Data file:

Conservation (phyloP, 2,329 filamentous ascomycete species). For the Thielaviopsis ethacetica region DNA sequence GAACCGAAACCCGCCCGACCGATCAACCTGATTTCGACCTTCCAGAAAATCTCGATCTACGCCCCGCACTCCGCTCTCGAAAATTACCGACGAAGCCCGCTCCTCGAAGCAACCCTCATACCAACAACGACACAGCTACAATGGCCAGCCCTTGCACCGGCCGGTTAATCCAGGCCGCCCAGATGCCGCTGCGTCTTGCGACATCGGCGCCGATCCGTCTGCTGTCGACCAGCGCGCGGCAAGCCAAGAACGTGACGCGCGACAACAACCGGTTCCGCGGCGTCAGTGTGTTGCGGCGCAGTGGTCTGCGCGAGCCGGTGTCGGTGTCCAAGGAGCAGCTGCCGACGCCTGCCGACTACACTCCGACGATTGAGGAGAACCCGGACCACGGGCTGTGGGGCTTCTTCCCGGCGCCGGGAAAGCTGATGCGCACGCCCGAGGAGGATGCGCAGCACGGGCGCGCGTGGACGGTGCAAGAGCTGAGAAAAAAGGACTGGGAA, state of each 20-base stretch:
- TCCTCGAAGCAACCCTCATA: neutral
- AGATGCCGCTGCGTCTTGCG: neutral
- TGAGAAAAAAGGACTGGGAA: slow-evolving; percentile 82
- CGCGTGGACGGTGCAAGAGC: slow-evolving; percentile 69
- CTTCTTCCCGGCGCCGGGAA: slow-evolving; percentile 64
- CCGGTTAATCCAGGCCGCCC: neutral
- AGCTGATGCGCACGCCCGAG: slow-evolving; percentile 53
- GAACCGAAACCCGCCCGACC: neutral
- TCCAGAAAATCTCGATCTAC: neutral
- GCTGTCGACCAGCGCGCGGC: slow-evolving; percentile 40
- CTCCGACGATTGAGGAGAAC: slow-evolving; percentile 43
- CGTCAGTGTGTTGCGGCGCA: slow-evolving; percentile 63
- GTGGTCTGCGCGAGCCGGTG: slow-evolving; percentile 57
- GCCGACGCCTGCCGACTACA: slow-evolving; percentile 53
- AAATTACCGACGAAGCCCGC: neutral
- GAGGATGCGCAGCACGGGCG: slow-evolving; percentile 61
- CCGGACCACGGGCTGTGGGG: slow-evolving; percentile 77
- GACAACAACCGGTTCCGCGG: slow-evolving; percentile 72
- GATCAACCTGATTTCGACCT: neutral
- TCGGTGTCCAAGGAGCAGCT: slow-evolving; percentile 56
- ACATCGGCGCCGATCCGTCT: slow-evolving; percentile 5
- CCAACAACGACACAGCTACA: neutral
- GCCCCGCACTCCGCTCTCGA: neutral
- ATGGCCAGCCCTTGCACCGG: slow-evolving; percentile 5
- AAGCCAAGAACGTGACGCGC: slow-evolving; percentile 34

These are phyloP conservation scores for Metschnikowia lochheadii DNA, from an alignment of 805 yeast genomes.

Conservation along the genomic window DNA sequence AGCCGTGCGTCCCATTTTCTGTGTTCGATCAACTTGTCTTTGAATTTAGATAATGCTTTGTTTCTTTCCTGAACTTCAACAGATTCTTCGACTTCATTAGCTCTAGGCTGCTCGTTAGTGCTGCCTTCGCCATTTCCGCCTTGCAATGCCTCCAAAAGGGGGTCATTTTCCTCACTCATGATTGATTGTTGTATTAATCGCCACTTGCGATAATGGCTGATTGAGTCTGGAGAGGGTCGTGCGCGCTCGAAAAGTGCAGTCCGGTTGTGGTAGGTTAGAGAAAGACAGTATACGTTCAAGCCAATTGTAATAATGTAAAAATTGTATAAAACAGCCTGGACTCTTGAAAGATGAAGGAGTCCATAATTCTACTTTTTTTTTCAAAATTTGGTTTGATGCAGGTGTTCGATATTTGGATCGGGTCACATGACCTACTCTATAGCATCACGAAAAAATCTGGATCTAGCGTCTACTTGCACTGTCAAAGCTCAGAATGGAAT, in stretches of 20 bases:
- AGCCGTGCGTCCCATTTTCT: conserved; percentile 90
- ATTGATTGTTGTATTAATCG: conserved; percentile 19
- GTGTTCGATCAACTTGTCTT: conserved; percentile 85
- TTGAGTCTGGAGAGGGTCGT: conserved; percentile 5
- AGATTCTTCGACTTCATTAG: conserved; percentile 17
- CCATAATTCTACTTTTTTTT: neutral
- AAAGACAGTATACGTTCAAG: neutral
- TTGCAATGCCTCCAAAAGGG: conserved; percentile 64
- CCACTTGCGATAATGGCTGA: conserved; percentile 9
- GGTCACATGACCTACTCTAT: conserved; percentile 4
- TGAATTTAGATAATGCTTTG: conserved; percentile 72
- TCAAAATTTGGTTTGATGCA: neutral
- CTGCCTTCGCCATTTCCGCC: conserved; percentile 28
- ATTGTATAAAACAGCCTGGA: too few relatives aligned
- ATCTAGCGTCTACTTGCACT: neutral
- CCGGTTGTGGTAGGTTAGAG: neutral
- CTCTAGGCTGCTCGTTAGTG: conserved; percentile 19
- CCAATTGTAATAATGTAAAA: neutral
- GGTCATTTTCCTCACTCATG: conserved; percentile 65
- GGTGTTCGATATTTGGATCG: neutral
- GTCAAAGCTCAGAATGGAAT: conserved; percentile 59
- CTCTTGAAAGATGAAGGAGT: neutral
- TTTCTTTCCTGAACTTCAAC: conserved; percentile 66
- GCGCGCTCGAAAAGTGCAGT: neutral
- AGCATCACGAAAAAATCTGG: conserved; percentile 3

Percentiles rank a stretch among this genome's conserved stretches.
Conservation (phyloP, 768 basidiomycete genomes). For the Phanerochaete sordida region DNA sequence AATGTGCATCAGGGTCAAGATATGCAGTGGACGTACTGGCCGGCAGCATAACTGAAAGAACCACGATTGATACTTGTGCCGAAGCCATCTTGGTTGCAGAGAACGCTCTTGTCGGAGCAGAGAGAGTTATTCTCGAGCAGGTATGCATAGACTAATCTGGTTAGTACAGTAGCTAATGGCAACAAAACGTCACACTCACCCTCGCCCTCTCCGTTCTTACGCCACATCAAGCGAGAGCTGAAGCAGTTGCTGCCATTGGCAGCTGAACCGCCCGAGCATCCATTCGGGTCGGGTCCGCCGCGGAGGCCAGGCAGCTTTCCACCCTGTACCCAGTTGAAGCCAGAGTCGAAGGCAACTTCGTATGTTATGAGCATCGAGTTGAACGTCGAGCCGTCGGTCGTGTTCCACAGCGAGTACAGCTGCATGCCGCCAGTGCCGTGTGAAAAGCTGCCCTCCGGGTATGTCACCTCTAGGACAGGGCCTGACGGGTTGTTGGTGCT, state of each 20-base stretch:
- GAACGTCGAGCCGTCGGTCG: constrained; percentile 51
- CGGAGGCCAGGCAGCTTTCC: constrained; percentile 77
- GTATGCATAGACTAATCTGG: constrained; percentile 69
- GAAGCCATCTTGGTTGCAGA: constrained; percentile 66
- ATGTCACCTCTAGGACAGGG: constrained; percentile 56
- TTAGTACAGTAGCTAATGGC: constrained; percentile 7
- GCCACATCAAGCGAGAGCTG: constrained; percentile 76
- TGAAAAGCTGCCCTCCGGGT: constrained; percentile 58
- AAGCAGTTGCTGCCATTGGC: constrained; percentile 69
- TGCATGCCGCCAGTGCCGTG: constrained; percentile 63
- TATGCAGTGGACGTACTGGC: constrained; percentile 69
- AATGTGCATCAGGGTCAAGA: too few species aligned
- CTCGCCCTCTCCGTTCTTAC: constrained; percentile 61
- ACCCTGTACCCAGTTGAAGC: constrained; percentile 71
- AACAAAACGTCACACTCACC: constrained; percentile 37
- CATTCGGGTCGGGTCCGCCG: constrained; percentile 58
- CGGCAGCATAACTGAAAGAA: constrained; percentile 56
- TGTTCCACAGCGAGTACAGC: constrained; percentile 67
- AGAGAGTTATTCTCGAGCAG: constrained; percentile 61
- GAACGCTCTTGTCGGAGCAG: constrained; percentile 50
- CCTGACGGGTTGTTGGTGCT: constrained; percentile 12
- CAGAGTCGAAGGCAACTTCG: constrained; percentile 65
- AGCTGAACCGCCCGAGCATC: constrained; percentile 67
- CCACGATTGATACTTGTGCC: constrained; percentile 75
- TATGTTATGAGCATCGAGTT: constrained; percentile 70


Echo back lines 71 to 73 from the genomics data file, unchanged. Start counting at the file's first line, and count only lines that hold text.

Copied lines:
- CATTCGGGTCGGGTCCGCCG: constrained; percentile 58
- CGGCAGCATAACTGAAAGAA: constrained; percentile 56
- TGTTCCACAGCGAGTACAGC: constrained; percentile 67